Aug 3, 2015

Mets All Time Left Fielder: Cleon Jones (Part 1-The Sixties)

Cleon Joseph Jones was born on August 4, 1942 in Plateau, Alabama just outside of Mobile Alabama.

In 1945 his father had to leave town after he beat a man who had grabbed his wife’s hair while waiting for a bus. Rather than stand trial in the South he relocated to Chicago, Illinois.

Cleon’s mother moved him & his brother Tommie Lee to Philadelphia, Pennsylvania. Unfortunately she passed away unexpectedly and the two boys were raised by their grandmother back in Mobile.

Cleon was a natural lefthander, but he was losing to many baseballs as a kid when he hit left-handed. He began to bat right handed in order to save baseballs. He grew up a friend of Tommie Agee who would later be his team mate on the 1969 Mets.

Trivia: Mobile, Alabama also produced baseball greats like Hank Aaron, Billy Williams, Satchel Page & Willie McCovey. 

In 1963, Cleon was drafted out of Alabama A&M where he starred in both baseball as well as football by the New York Mets. He came up right away to the big league club in September 1963 debuting as a defensive replacement for Duke Carmel on September 14th against Houston at The Polo Grounds. He certainly wasn’t ready for the big leagues, only going 2-15 in a short six game stay. He spent 1964 in the minors at AAA Buffalo, hitting .278 with 16 HRs & 70 RBIs.

Trivia: Cleon Jones has two Mets Rookie Cards 1965 & 1966.

He made the 1965 Mets club out of Spring Training & was brought in as a pinch hitter on Opening Day, striking out against the Dodgers Don Drysdale. He got his first start in the outfield the next day in a game against Houston, where he went 1-5 with two runs driven in.

In early May he was only batting .156 after 13 games & was sent back down to AAA Buffalo. He hit 15 more HRs there & was brought back up in September. On September 22nd, 1965 Jones hit his first career HR, it came against the Pirates at Forbes Field in Pittsburgh.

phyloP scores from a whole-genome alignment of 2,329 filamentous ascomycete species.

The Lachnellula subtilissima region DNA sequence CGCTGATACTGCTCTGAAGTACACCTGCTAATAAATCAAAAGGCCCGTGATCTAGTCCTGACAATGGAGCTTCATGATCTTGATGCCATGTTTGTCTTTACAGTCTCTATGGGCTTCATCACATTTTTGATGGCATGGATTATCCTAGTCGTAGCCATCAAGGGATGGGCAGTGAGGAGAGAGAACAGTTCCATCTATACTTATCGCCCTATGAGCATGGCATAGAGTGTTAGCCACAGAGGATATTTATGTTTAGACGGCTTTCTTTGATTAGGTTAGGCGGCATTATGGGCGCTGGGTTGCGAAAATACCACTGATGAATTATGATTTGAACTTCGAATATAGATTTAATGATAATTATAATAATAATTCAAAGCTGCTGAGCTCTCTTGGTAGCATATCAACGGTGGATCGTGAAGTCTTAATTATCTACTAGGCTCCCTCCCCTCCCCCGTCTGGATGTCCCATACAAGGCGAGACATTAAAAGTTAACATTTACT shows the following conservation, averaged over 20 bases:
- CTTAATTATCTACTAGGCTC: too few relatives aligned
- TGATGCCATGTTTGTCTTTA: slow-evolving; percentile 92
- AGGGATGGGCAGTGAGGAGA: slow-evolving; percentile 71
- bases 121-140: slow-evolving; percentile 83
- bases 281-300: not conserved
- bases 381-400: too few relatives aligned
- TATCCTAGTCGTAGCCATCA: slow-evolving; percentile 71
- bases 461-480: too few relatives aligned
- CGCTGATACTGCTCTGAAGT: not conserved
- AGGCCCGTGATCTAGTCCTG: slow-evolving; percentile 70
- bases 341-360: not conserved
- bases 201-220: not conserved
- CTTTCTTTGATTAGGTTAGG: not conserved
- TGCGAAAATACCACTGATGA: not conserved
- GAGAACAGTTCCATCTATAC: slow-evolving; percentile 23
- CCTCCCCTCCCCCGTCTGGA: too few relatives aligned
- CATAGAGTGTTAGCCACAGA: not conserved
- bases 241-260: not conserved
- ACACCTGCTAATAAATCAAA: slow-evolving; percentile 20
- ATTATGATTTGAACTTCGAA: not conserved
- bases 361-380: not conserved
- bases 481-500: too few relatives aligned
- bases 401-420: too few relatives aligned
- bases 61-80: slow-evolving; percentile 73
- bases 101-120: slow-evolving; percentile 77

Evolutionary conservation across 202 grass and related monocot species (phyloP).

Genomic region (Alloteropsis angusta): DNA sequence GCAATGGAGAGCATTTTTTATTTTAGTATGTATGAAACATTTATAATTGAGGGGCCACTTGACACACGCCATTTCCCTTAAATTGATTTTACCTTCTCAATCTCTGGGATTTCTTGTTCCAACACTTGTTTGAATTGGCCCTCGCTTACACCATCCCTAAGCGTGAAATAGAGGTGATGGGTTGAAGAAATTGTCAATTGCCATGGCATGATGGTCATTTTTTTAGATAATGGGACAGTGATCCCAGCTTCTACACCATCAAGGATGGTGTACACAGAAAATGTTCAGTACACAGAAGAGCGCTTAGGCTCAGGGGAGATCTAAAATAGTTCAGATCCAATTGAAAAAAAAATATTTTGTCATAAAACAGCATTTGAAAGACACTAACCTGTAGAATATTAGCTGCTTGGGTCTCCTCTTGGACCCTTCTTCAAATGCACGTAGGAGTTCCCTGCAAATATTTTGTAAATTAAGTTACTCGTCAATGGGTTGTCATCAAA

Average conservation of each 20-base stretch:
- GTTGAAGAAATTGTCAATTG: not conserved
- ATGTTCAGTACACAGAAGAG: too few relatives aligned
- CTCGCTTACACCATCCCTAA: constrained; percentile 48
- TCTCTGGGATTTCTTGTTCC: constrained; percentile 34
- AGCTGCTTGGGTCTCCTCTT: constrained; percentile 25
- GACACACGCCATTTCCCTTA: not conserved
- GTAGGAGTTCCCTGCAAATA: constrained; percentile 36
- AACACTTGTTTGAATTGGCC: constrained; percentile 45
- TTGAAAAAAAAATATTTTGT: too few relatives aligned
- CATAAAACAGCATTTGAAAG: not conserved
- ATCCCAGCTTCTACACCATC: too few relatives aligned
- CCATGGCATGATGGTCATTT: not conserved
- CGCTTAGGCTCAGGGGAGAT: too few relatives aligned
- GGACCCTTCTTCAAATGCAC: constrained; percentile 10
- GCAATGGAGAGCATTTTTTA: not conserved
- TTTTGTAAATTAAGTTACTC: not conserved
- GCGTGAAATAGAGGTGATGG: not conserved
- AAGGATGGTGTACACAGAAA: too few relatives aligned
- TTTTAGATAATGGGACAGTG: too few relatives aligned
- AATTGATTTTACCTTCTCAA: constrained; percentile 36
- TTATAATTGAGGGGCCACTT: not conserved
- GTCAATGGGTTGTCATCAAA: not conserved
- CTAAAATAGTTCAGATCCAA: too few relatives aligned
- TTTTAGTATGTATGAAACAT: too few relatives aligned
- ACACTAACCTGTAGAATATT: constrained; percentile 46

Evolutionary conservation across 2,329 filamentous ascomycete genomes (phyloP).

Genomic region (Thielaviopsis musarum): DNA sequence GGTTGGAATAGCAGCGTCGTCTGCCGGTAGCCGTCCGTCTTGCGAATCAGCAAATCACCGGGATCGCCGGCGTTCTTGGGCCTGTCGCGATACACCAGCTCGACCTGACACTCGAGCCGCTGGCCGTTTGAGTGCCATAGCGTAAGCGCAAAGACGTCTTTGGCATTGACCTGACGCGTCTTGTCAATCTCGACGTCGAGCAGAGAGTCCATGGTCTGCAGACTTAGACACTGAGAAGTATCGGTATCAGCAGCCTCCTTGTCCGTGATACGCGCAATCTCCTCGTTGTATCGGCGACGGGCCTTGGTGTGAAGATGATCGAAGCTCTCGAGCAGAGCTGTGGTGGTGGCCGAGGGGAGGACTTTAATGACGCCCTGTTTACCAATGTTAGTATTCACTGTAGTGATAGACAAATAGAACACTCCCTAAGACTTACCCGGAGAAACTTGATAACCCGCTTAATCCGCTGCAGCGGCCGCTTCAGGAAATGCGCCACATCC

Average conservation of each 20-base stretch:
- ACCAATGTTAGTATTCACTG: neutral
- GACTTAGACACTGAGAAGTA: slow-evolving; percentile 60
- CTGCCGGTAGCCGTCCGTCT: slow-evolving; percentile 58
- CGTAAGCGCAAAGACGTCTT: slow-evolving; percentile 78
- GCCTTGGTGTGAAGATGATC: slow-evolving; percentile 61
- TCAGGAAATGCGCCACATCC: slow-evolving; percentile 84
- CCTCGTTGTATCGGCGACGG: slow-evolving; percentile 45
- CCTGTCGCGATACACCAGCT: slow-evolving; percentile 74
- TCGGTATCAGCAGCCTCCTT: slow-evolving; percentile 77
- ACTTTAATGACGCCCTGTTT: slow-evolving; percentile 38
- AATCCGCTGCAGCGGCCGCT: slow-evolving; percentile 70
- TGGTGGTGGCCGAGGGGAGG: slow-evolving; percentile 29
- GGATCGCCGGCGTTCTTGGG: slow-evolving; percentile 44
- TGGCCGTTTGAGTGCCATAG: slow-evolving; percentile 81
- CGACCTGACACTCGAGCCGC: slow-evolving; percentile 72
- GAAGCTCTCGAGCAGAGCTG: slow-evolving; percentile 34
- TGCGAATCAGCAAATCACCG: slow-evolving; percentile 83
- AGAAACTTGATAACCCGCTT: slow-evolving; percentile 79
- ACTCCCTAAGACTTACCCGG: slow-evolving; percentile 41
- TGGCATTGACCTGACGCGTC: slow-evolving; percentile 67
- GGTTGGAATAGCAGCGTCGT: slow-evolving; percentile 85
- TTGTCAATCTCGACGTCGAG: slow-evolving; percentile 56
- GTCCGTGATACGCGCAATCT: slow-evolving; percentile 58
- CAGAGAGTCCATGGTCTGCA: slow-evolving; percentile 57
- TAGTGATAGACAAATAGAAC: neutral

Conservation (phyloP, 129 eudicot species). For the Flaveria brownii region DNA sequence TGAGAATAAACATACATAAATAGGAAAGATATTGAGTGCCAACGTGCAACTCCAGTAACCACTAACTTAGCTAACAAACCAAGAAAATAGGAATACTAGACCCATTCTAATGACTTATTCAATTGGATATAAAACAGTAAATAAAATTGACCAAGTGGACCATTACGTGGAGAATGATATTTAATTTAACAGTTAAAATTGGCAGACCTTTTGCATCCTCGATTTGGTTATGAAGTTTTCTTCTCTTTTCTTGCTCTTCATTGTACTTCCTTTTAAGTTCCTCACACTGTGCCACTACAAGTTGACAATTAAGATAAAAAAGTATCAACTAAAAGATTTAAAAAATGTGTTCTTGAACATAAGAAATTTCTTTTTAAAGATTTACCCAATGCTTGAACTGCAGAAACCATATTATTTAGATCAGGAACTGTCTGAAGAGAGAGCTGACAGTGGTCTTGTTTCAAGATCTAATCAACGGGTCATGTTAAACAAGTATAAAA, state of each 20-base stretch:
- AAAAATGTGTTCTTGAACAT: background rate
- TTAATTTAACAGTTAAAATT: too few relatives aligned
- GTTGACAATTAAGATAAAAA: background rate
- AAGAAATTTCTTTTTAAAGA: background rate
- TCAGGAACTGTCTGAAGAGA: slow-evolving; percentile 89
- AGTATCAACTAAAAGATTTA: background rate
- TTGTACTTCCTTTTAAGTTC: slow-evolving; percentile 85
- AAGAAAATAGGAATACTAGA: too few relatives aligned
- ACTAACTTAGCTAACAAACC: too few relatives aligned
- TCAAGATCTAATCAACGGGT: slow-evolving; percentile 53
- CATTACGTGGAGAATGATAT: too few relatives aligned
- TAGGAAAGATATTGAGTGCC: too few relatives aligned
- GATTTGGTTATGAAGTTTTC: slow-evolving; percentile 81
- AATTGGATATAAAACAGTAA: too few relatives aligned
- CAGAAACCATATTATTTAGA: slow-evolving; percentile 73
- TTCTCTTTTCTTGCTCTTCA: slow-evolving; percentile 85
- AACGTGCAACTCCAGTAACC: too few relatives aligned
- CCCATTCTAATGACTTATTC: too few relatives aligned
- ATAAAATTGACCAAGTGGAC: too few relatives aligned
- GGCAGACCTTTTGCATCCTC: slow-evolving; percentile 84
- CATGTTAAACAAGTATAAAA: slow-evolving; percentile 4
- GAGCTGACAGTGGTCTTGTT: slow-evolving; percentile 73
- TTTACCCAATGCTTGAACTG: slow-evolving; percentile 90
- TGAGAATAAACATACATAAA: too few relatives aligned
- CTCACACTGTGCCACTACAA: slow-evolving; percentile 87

By 1966 he arrived in the big leagues for good as the Mets regular center fielder, bating lead off on Opening Day. He started out the season with a HR off Denny LeMaster of the Atlanta Braves on that Opening Day at Shea.

 On May 6th he hit a two run HR off Chicago’s Ken Holtzman in the bottom of the 9th inning for an exciting 2-1 Mets walk off win. Jones hit well during the first half, in June he had eleven game hit streak which got him over the .300 mark once again in the season.

On June 22nd he broke up a scoreless game in St. Louis, when he singled home two runs in the top of the 10th inning off former Mets pitcher Al Jackson in what were the only two runs of the game. He tailed off a bit in the second half but had a strong mid August where he drove in seven runs in an eight game span. In September he helped Bob Shaw to a 1-0 shut out over the Cubs by driving in the only run of the game at Wrigley Field.

Jones finished the year, second on the club to Chuck Hiller in batting, with a solid .275 average. He also led the team in stolen bases, setting a club record (at the time) with 16 steals. He drove in 57 runs with 8 HRs 16 doubles a .318 on base % & four triples, coming in fourth place in the Rookie of the Year voting.

He struggled starting out in 1967, and was only batting .150 by the start of June. Manager Wes Westrum benched him and blasted him in the press. Veteran Ken Boyer encouraged Jones, telling him things would turn around, that he had to hang in there. On June 18th he had a three hit game against the Cubs, and then went on a nine game hit streak (12 of 15) which raised his average up over the .200 mark. He also hit his first HR in almost a month in that stretch.

Tommie Agee Greets His Childhood Pal Cleon Jones at Home Plate